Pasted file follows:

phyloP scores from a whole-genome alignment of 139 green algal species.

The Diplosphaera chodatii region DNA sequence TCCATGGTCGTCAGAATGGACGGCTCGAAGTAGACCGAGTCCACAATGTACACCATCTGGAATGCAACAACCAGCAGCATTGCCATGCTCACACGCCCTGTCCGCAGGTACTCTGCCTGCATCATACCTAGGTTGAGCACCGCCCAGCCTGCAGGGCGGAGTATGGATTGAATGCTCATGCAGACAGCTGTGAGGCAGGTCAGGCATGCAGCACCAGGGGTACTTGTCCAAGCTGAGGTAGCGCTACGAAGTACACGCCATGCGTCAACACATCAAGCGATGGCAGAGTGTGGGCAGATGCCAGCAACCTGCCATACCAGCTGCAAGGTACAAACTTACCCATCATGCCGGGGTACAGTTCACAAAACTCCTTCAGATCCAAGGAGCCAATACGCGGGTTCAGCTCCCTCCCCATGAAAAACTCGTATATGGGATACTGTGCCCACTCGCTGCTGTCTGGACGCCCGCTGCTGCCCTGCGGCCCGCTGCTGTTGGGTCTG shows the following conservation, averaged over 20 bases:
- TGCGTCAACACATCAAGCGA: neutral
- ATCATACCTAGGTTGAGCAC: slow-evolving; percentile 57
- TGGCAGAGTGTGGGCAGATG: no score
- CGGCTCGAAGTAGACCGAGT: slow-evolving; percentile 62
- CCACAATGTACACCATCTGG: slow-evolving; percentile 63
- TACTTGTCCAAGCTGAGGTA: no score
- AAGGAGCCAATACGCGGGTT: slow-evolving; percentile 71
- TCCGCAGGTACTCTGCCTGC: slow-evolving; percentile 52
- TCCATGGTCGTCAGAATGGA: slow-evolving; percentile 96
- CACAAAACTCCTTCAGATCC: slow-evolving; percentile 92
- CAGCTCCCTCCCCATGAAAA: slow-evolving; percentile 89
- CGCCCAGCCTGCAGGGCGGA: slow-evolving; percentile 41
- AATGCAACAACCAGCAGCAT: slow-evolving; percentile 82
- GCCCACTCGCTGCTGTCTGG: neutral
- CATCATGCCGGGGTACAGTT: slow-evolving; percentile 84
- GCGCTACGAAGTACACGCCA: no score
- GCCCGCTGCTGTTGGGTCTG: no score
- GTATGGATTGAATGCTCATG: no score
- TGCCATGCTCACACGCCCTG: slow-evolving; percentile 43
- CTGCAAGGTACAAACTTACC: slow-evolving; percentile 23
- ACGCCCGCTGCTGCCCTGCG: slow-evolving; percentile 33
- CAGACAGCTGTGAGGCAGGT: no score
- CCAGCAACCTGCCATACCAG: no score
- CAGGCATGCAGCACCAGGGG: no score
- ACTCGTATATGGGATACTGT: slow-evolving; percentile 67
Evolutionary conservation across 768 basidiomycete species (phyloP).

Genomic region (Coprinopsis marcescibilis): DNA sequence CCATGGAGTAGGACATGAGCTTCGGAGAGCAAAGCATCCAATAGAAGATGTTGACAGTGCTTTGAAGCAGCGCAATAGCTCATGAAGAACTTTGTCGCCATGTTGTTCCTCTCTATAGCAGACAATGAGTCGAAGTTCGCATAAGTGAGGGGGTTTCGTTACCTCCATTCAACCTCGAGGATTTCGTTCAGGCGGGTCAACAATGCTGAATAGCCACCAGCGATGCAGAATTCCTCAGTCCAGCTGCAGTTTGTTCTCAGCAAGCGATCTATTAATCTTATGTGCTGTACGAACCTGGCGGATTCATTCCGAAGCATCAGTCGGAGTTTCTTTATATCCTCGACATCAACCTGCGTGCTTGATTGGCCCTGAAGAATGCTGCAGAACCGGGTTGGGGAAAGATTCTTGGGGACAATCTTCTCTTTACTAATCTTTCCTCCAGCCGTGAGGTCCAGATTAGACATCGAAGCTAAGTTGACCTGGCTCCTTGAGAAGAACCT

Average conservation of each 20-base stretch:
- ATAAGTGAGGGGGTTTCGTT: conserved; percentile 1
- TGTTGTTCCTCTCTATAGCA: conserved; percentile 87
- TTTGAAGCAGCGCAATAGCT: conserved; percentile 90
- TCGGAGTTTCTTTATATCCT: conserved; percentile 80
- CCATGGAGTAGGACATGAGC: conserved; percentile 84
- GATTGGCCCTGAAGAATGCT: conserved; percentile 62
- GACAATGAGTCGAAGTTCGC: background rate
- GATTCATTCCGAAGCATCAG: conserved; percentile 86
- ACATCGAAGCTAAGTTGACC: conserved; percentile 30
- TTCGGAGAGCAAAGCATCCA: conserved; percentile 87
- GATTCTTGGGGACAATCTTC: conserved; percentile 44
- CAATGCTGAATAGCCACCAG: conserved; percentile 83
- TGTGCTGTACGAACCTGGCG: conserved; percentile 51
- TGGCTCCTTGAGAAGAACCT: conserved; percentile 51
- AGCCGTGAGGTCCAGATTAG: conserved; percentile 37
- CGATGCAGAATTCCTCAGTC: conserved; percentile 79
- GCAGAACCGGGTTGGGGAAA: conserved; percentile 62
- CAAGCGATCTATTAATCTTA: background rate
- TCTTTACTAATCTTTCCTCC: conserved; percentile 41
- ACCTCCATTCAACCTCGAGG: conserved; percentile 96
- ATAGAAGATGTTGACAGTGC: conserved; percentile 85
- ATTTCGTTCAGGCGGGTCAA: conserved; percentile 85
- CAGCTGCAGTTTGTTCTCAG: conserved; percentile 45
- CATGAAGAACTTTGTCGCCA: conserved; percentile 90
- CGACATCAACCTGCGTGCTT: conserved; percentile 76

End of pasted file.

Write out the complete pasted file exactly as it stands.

phyloP scores from a whole-genome alignment of 139 green algal species.

The Diplosphaera chodatii region DNA sequence TCCATGGTCGTCAGAATGGACGGCTCGAAGTAGACCGAGTCCACAATGTACACCATCTGGAATGCAACAACCAGCAGCATTGCCATGCTCACACGCCCTGTCCGCAGGTACTCTGCCTGCATCATACCTAGGTTGAGCACCGCCCAGCCTGCAGGGCGGAGTATGGATTGAATGCTCATGCAGACAGCTGTGAGGCAGGTCAGGCATGCAGCACCAGGGGTACTTGTCCAAGCTGAGGTAGCGCTACGAAGTACACGCCATGCGTCAACACATCAAGCGATGGCAGAGTGTGGGCAGATGCCAGCAACCTGCCATACCAGCTGCAAGGTACAAACTTACCCATCATGCCGGGGTACAGTTCACAAAACTCCTTCAGATCCAAGGAGCCAATACGCGGGTTCAGCTCCCTCCCCATGAAAAACTCGTATATGGGATACTGTGCCCACTCGCTGCTGTCTGGACGCCCGCTGCTGCCCTGCGGCCCGCTGCTGTTGGGTCTG shows the following conservation, averaged over 20 bases:
- TGCGTCAACACATCAAGCGA: neutral
- ATCATACCTAGGTTGAGCAC: slow-evolving; percentile 57
- TGGCAGAGTGTGGGCAGATG: no score
- CGGCTCGAAGTAGACCGAGT: slow-evolving; percentile 62
- CCACAATGTACACCATCTGG: slow-evolving; percentile 63
- TACTTGTCCAAGCTGAGGTA: no score
- AAGGAGCCAATACGCGGGTT: slow-evolving; percentile 71
- TCCGCAGGTACTCTGCCTGC: slow-evolving; percentile 52
- TCCATGGTCGTCAGAATGGA: slow-evolving; percentile 96
- CACAAAACTCCTTCAGATCC: slow-evolving; percentile 92
- CAGCTCCCTCCCCATGAAAA: slow-evolving; percentile 89
- CGCCCAGCCTGCAGGGCGGA: slow-evolving; percentile 41
- AATGCAACAACCAGCAGCAT: slow-evolving; percentile 82
- GCCCACTCGCTGCTGTCTGG: neutral
- CATCATGCCGGGGTACAGTT: slow-evolving; percentile 84
- GCGCTACGAAGTACACGCCA: no score
- GCCCGCTGCTGTTGGGTCTG: no score
- GTATGGATTGAATGCTCATG: no score
- TGCCATGCTCACACGCCCTG: slow-evolving; percentile 43
- CTGCAAGGTACAAACTTACC: slow-evolving; percentile 23
- ACGCCCGCTGCTGCCCTGCG: slow-evolving; percentile 33
- CAGACAGCTGTGAGGCAGGT: no score
- CCAGCAACCTGCCATACCAG: no score
- CAGGCATGCAGCACCAGGGG: no score
- ACTCGTATATGGGATACTGT: slow-evolving; percentile 67
Evolutionary conservation across 768 basidiomycete species (phyloP).

Genomic region (Coprinopsis marcescibilis): DNA sequence CCATGGAGTAGGACATGAGCTTCGGAGAGCAAAGCATCCAATAGAAGATGTTGACAGTGCTTTGAAGCAGCGCAATAGCTCATGAAGAACTTTGTCGCCATGTTGTTCCTCTCTATAGCAGACAATGAGTCGAAGTTCGCATAAGTGAGGGGGTTTCGTTACCTCCATTCAACCTCGAGGATTTCGTTCAGGCGGGTCAACAATGCTGAATAGCCACCAGCGATGCAGAATTCCTCAGTCCAGCTGCAGTTTGTTCTCAGCAAGCGATCTATTAATCTTATGTGCTGTACGAACCTGGCGGATTCATTCCGAAGCATCAGTCGGAGTTTCTTTATATCCTCGACATCAACCTGCGTGCTTGATTGGCCCTGAAGAATGCTGCAGAACCGGGTTGGGGAAAGATTCTTGGGGACAATCTTCTCTTTACTAATCTTTCCTCCAGCCGTGAGGTCCAGATTAGACATCGAAGCTAAGTTGACCTGGCTCCTTGAGAAGAACCT

Average conservation of each 20-base stretch:
- ATAAGTGAGGGGGTTTCGTT: conserved; percentile 1
- TGTTGTTCCTCTCTATAGCA: conserved; percentile 87
- TTTGAAGCAGCGCAATAGCT: conserved; percentile 90
- TCGGAGTTTCTTTATATCCT: conserved; percentile 80
- CCATGGAGTAGGACATGAGC: conserved; percentile 84
- GATTGGCCCTGAAGAATGCT: conserved; percentile 62
- GACAATGAGTCGAAGTTCGC: background rate
- GATTCATTCCGAAGCATCAG: conserved; percentile 86
- ACATCGAAGCTAAGTTGACC: conserved; percentile 30
- TTCGGAGAGCAAAGCATCCA: conserved; percentile 87
- GATTCTTGGGGACAATCTTC: conserved; percentile 44
- CAATGCTGAATAGCCACCAG: conserved; percentile 83
- TGTGCTGTACGAACCTGGCG: conserved; percentile 51
- TGGCTCCTTGAGAAGAACCT: conserved; percentile 51
- AGCCGTGAGGTCCAGATTAG: conserved; percentile 37
- CGATGCAGAATTCCTCAGTC: conserved; percentile 79
- GCAGAACCGGGTTGGGGAAA: conserved; percentile 62
- CAAGCGATCTATTAATCTTA: background rate
- TCTTTACTAATCTTTCCTCC: conserved; percentile 41
- ACCTCCATTCAACCTCGAGG: conserved; percentile 96
- ATAGAAGATGTTGACAGTGC: conserved; percentile 85
- ATTTCGTTCAGGCGGGTCAA: conserved; percentile 85
- CAGCTGCAGTTTGTTCTCAG: conserved; percentile 45
- CATGAAGAACTTTGTCGCCA: conserved; percentile 90
- CGACATCAACCTGCGTGCTT: conserved; percentile 76